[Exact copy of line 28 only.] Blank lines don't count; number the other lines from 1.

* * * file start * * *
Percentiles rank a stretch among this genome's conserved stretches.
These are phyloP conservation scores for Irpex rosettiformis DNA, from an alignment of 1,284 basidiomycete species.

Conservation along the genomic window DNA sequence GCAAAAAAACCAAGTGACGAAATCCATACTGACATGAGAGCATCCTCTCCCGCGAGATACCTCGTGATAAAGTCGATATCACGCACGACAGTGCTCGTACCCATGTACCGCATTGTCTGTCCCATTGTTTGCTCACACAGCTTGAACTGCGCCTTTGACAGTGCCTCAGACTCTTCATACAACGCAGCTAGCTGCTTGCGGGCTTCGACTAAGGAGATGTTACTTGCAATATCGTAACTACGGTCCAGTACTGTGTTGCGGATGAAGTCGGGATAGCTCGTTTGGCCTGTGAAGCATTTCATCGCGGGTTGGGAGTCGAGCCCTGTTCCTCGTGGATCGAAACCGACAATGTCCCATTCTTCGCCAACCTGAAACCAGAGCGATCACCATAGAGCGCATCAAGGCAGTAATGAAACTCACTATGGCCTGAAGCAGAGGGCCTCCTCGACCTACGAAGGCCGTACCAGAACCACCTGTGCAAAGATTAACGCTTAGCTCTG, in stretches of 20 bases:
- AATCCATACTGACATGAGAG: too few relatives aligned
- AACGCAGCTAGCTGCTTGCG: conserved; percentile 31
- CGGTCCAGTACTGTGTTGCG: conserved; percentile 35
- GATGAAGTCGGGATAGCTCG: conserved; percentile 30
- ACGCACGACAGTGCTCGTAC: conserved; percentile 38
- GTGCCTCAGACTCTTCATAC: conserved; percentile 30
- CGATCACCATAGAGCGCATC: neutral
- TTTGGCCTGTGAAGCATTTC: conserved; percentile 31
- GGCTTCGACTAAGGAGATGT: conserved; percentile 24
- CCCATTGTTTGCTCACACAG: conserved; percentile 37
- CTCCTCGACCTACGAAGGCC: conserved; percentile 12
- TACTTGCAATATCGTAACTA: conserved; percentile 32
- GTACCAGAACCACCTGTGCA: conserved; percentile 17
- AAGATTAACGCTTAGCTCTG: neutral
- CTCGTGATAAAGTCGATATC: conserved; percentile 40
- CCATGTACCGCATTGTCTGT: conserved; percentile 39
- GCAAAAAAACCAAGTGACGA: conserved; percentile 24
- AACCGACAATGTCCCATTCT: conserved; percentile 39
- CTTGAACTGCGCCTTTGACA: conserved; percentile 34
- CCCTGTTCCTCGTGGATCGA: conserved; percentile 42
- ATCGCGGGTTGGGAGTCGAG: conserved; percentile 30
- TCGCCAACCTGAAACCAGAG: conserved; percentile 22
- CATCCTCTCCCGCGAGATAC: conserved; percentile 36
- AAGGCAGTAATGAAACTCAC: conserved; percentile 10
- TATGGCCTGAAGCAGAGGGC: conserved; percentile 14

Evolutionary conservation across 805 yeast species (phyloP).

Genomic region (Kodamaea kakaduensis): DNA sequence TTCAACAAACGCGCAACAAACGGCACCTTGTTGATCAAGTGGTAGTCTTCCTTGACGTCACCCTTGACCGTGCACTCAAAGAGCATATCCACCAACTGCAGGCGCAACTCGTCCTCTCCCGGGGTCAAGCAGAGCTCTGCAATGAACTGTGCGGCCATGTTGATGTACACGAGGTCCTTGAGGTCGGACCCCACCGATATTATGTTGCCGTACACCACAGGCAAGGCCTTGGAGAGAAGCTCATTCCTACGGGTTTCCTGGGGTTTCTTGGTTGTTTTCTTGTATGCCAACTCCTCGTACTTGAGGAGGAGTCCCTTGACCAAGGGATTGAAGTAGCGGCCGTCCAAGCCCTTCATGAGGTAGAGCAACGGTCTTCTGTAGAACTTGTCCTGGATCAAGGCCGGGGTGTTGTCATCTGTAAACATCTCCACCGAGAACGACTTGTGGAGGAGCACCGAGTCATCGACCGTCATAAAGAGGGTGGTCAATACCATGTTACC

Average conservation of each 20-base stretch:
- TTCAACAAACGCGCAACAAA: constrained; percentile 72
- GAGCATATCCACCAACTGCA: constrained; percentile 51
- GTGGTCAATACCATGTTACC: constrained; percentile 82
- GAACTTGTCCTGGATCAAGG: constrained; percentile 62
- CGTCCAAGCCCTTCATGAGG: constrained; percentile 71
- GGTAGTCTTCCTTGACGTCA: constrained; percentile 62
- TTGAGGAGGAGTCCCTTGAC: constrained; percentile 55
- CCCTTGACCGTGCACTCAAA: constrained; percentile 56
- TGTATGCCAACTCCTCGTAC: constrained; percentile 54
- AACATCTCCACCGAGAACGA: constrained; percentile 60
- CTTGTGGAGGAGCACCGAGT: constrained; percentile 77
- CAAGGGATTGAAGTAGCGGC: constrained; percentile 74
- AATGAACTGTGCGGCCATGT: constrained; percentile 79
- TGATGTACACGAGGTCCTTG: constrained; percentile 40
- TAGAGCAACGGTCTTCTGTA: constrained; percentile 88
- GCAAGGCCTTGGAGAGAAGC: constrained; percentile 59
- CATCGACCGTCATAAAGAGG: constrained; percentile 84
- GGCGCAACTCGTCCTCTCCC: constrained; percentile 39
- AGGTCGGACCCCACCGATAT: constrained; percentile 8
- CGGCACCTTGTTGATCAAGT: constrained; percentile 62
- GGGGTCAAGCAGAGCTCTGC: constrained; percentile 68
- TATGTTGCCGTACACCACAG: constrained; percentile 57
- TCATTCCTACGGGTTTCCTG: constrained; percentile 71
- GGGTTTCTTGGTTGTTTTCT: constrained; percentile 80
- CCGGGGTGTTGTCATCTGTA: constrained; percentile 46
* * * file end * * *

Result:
- TATGGCCTGAAGCAGAGGGC: conserved; percentile 14